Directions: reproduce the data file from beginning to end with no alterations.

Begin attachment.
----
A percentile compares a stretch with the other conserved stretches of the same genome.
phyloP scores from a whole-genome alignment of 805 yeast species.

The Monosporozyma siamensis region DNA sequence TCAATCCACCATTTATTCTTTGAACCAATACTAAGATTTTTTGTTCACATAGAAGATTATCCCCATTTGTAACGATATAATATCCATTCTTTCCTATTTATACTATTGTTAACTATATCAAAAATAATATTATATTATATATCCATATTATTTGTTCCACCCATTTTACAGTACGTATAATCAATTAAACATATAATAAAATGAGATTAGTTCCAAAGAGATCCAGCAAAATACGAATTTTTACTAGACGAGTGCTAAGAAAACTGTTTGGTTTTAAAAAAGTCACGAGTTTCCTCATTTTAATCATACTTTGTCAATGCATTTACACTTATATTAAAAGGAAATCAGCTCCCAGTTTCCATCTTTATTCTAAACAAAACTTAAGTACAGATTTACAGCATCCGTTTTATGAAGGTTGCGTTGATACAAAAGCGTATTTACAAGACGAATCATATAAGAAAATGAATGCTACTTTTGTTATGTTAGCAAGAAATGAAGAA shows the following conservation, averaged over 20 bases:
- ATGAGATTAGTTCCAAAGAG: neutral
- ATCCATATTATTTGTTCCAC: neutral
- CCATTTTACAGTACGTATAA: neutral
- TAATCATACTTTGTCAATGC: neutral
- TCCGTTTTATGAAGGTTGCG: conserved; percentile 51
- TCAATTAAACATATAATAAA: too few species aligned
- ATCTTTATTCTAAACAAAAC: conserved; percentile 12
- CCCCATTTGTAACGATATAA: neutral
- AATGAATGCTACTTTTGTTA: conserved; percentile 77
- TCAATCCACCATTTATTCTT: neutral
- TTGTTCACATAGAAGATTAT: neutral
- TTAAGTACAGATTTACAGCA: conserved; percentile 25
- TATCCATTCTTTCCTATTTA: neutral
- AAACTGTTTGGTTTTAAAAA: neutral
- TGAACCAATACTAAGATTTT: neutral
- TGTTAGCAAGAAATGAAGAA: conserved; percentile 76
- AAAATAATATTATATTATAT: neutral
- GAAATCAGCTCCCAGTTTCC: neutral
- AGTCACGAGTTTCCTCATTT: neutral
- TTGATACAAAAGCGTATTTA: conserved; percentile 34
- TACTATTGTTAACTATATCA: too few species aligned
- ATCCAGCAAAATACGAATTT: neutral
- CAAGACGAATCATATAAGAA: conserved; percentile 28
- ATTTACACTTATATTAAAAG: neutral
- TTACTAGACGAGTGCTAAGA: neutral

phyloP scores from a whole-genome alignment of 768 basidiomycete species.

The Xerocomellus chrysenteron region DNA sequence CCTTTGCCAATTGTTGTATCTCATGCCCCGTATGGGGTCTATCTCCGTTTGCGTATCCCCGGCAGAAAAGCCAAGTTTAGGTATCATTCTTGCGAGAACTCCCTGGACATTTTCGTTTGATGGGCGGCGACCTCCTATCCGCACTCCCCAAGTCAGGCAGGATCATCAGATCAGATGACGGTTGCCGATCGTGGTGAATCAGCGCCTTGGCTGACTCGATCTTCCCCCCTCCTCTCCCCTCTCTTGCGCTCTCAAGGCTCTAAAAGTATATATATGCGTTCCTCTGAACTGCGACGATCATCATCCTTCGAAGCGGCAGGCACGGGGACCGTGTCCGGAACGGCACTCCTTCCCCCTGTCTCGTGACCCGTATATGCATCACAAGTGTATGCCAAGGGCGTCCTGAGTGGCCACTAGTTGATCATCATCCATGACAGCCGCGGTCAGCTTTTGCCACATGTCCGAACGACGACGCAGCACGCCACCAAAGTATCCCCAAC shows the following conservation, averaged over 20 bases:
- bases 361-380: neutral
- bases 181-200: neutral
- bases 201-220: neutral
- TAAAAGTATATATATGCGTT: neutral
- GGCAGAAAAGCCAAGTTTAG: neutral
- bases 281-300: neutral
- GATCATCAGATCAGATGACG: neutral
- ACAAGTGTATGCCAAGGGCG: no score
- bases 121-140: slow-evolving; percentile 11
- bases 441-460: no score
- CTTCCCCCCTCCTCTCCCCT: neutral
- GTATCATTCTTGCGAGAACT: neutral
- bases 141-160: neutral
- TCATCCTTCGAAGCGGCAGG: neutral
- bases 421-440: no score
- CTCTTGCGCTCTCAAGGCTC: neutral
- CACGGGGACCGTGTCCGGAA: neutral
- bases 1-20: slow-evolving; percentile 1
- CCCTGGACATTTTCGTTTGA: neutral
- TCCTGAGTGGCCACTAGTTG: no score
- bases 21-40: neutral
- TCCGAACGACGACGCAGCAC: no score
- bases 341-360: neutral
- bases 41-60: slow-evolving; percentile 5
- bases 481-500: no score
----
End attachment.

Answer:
A percentile compares a stretch with the other conserved stretches of the same genome.
phyloP scores from a whole-genome alignment of 805 yeast species.

The Monosporozyma siamensis region DNA sequence TCAATCCACCATTTATTCTTTGAACCAATACTAAGATTTTTTGTTCACATAGAAGATTATCCCCATTTGTAACGATATAATATCCATTCTTTCCTATTTATACTATTGTTAACTATATCAAAAATAATATTATATTATATATCCATATTATTTGTTCCACCCATTTTACAGTACGTATAATCAATTAAACATATAATAAAATGAGATTAGTTCCAAAGAGATCCAGCAAAATACGAATTTTTACTAGACGAGTGCTAAGAAAACTGTTTGGTTTTAAAAAAGTCACGAGTTTCCTCATTTTAATCATACTTTGTCAATGCATTTACACTTATATTAAAAGGAAATCAGCTCCCAGTTTCCATCTTTATTCTAAACAAAACTTAAGTACAGATTTACAGCATCCGTTTTATGAAGGTTGCGTTGATACAAAAGCGTATTTACAAGACGAATCATATAAGAAAATGAATGCTACTTTTGTTATGTTAGCAAGAAATGAAGAA shows the following conservation, averaged over 20 bases:
- ATGAGATTAGTTCCAAAGAG: neutral
- ATCCATATTATTTGTTCCAC: neutral
- CCATTTTACAGTACGTATAA: neutral
- TAATCATACTTTGTCAATGC: neutral
- TCCGTTTTATGAAGGTTGCG: conserved; percentile 51
- TCAATTAAACATATAATAAA: too few species aligned
- ATCTTTATTCTAAACAAAAC: conserved; percentile 12
- CCCCATTTGTAACGATATAA: neutral
- AATGAATGCTACTTTTGTTA: conserved; percentile 77
- TCAATCCACCATTTATTCTT: neutral
- TTGTTCACATAGAAGATTAT: neutral
- TTAAGTACAGATTTACAGCA: conserved; percentile 25
- TATCCATTCTTTCCTATTTA: neutral
- AAACTGTTTGGTTTTAAAAA: neutral
- TGAACCAATACTAAGATTTT: neutral
- TGTTAGCAAGAAATGAAGAA: conserved; percentile 76
- AAAATAATATTATATTATAT: neutral
- GAAATCAGCTCCCAGTTTCC: neutral
- AGTCACGAGTTTCCTCATTT: neutral
- TTGATACAAAAGCGTATTTA: conserved; percentile 34
- TACTATTGTTAACTATATCA: too few species aligned
- ATCCAGCAAAATACGAATTT: neutral
- CAAGACGAATCATATAAGAA: conserved; percentile 28
- ATTTACACTTATATTAAAAG: neutral
- TTACTAGACGAGTGCTAAGA: neutral

phyloP scores from a whole-genome alignment of 768 basidiomycete species.

The Xerocomellus chrysenteron region DNA sequence CCTTTGCCAATTGTTGTATCTCATGCCCCGTATGGGGTCTATCTCCGTTTGCGTATCCCCGGCAGAAAAGCCAAGTTTAGGTATCATTCTTGCGAGAACTCCCTGGACATTTTCGTTTGATGGGCGGCGACCTCCTATCCGCACTCCCCAAGTCAGGCAGGATCATCAGATCAGATGACGGTTGCCGATCGTGGTGAATCAGCGCCTTGGCTGACTCGATCTTCCCCCCTCCTCTCCCCTCTCTTGCGCTCTCAAGGCTCTAAAAGTATATATATGCGTTCCTCTGAACTGCGACGATCATCATCCTTCGAAGCGGCAGGCACGGGGACCGTGTCCGGAACGGCACTCCTTCCCCCTGTCTCGTGACCCGTATATGCATCACAAGTGTATGCCAAGGGCGTCCTGAGTGGCCACTAGTTGATCATCATCCATGACAGCCGCGGTCAGCTTTTGCCACATGTCCGAACGACGACGCAGCACGCCACCAAAGTATCCCCAAC shows the following conservation, averaged over 20 bases:
- bases 361-380: neutral
- bases 181-200: neutral
- bases 201-220: neutral
- TAAAAGTATATATATGCGTT: neutral
- GGCAGAAAAGCCAAGTTTAG: neutral
- bases 281-300: neutral
- GATCATCAGATCAGATGACG: neutral
- ACAAGTGTATGCCAAGGGCG: no score
- bases 121-140: slow-evolving; percentile 11
- bases 441-460: no score
- CTTCCCCCCTCCTCTCCCCT: neutral
- GTATCATTCTTGCGAGAACT: neutral
- bases 141-160: neutral
- TCATCCTTCGAAGCGGCAGG: neutral
- bases 421-440: no score
- CTCTTGCGCTCTCAAGGCTC: neutral
- CACGGGGACCGTGTCCGGAA: neutral
- bases 1-20: slow-evolving; percentile 1
- CCCTGGACATTTTCGTTTGA: neutral
- TCCTGAGTGGCCACTAGTTG: no score
- bases 21-40: neutral
- TCCGAACGACGACGCAGCAC: no score
- bases 341-360: neutral
- bases 41-60: slow-evolving; percentile 5
- bases 481-500: no score